Associating to Owning a Practice with Dr. Emily Gerson Part 2

Interview with chiropractor Dr. Emily Gerson

4 minutes

When Emily Gerson, DC, graduated from chiropractic school, she decided to become an associate in an existing practice. Fast forward to today, and she is the owner of a thriving practice in Denver, Colorado. She shares her insights below on starting her own practice, tackling the business side, hiring her own associates and more.

What were you the most nervous about when you were going out on your own?

“Will anyone come see me? Will they follow me? And, establishing prices. That was definitely a nerve-wracking thing. I kind of mimicked the business model from where I was an associate. I didn’t need to reinvent everything.” 

Was the business side of things stressful?

“Parts of it were, and still are, stressful. Deciding on pricing was stressful. I am out-of-network and do not participate with insurance. Thankfully, I think that decision alleviated a lot of stress.   Getting the business established was stressful, but also exciting and fun. Coming up with the biz name, logo, etc., was all fun. Doing the paperwork side of things was not as much fun. I didn’t know what I needed to know at that time. NCMIC was super helpful, and I was lucky to have a lot of good help from other small business owners along the way, as well. I was not afraid to ask questions and to ask people for help. 

I went to friends who are chiropractors and asked to see their paperwork. Coming up with all of that – the intakes, SOAPS, consents, etc., was a definite stressor. Creating the website when I was first starting out was super stressful, too, because I didn’t know what to say and what to put out there. Now that I’ve established myself a bit, those things are not as overwhelming because I have a better sense of the look and feel of the business.” 

How did you find your group to work with – your accountant, bank, etc.?

“I was Facebook before Facebook even existed in terms of networking and being in touch with people. I’m not afraid to ask people about what they do and to make connections. I think just being in one place (geographically) for a long period of time also helps. You get established, and get to know the community. That helps. 

One of the most useful things is to know who you can go to for help and how to delegate. I think, ‘this is not my strength, this is not my wheelhouse. Who does this?’ I tapped into my personal bank for a small business loan. I talked to NCMIC a lot. I knew chiropractors who had been in practice for 40 or 50 years, so I reached out to them. When I first moved to Colorado, I joined the Colorado Women’s Chiropractic Association and that’s been a super supportive group of women who are all business owners or associates. They are still a super valuable resource.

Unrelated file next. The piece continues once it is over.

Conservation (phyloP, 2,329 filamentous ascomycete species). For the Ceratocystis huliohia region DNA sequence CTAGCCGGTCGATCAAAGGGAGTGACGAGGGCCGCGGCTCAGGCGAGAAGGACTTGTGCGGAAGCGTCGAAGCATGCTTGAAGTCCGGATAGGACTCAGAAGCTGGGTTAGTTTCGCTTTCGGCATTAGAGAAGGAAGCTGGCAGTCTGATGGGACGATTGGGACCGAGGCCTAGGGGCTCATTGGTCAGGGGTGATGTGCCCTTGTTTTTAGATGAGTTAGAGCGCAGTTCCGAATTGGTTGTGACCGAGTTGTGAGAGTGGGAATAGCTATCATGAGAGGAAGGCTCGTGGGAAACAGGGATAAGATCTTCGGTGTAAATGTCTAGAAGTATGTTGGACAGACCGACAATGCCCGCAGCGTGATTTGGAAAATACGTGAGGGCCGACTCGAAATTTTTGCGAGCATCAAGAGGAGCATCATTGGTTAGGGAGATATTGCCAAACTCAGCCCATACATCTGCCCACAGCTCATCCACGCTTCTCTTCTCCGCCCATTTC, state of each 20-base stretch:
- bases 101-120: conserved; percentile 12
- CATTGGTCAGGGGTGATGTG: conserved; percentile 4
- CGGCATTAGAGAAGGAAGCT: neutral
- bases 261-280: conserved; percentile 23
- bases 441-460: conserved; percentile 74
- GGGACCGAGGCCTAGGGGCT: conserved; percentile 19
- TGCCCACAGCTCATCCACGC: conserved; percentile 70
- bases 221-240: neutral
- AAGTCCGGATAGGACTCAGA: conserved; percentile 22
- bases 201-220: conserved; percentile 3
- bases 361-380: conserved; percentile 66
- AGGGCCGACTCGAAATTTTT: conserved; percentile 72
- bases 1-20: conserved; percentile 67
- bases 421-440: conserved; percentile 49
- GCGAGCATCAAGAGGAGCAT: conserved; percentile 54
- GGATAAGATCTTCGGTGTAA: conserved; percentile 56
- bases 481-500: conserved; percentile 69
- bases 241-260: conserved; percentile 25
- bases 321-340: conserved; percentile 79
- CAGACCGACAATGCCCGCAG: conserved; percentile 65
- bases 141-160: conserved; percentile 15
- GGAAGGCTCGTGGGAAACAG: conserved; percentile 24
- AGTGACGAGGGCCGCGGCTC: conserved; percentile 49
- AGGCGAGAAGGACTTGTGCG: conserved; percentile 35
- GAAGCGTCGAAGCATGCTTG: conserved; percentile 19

I like doing business with people that I like, and I happen to really like my patients and my neighborhood, so it’s been a pretty natural growth. It feels really good to surround yourself with others who believe in what you do and want to see and help you succeed.” 

Was there anything you didn’t think would be an issue that was?

“Yes. Medicare. Every student should know that in order to treat anyone who has Medicare, you have to be enrolled in Medicare. You can be enrolled as a nonparticipating provider, but you have to be enrolled in some shape or form. There are also very strict (and confusing) rules when it comes to treating a Medicare patient. We did not learn anything about Medicare in school and it has been a complex thing for me to figure out. Staying up to date and understanding the compliance and HIPAA rules and regulations, coming up with manuals and handbooks etc., is also something I wish I had received more guidance on.” 

What is it like having your own associate?

“I have been super lucky to have had two awesome associates. I think I’ve made two very good hires! I knew what I was looking for. I wanted to make sure that philosophically and technique-wise, we were aligned. Not identical, but aligned. It is exciting and stressful to bring someone else on. They fully represent you and your brand, so you really have to trust them, both as a clinician and as a person. It is sometimes hard to get your existing patients to work with them because they are so loyal to you!

Once they realize that your associate is awesome, though, it is nice for them to have more treatment options and flexibility. It is sometimes difficult to know when you have enough volume/demand for an associate, and a bit difficult to know what their growth trajectory should be. I think if you have open lines of communication and expectations, and work toward growth together, it is an awesome thing. Seeing your associate grow and develop their own niche and client base is a great feeling.”

If you decide to start your career path as an associate or independent contractor, give careful consideration to questions for potential employers. For tips, check out Negotiating Your Employment Contract. If you missed Part 1 of Dr. Gerson’s comments about her experience, read it now.

Posted in Chiropractor Entrepreneurs

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